Legendary Businessman Reginald Lewis Continues to Influence Generations of Black Entrepreneurs

Legendary Businessman Reginald Lewis Continues to Influence Generations of Black Entrepreneurs

Why Should White Guys Have All the Fun? is celebrating its 25th anniversary. The book is about Reginald F. Lewis, the legendary entrepreneur who rocked Wall Street when his firm, TLC Group, acquired Beatrice International Foods for $985 million. The purchase in 1987 helped Lewis build the first Black-owned business to exceed the billion-dollar revenue mark. At the time it was the largest-ever offshore leveraged buyout. It was gigantic as TLC Beatrice International Holdings Inc. became the nation’s largest snack food, beverage, and grocery store conglomerate with a global presence.

And now, an audio version of the classic book was just released. Written by Lewis and co-author Blair S. Wall, the book was a New York Times best seller. The extraordinary exploits of the life and times of the astute, courageous, and bodacious Lewis still serve today as a source of inspiration to generations of Black entrepreneurs, including those in finance, technology, entertainment, and other fields.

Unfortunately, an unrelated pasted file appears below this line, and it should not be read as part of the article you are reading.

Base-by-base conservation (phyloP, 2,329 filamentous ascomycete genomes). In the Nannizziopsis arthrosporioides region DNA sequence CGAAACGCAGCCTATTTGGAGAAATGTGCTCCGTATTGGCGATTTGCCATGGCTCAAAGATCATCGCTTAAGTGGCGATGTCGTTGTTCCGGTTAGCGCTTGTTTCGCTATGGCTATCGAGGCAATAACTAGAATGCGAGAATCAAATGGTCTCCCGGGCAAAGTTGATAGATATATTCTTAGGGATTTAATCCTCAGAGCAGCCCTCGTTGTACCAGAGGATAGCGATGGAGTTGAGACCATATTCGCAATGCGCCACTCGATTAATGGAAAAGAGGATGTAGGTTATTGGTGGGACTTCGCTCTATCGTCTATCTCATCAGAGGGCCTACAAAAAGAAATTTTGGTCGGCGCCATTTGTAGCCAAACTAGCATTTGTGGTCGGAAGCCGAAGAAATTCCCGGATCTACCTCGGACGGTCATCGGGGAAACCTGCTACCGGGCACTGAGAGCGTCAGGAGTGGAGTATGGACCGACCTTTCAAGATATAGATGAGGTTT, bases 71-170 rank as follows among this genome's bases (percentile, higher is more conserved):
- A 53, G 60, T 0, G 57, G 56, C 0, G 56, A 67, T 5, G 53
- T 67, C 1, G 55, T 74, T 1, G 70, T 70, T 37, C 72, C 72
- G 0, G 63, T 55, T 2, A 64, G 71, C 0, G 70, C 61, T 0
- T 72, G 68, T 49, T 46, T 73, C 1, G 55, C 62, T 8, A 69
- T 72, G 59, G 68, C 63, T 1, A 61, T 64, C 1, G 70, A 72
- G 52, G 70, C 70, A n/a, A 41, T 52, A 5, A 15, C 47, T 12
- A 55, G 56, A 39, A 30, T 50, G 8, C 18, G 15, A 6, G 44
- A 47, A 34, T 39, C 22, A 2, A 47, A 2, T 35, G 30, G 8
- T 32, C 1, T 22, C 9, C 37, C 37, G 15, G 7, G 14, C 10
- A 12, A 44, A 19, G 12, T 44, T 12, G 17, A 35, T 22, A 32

Before his death in 1993, Lewis helped Black Americans gain access to financing for Blacks on Wall Street. His landmark endeavors encouraged Blacks to overcome barriers like race to become business owners, corporate executives, and major growth contributors to America’s economy. Lewis’ accomplishments remain momentous though they occurred over a quarter century ago. They shine like a beacon for African Americans to keep striving for, and potentially exceed, his success in their own business pursuits. The trailblazing work by Lewis is perhaps even more amazing in that it shows how a Black man pulled off acquiring a major international company with 64 companies in 31 countries. Lewis’ name became a sign of hope. That was especially true in the Black community as many African Americans were compelled to believe that if Lewis could score such a feat, then others could possibly play in the game as well.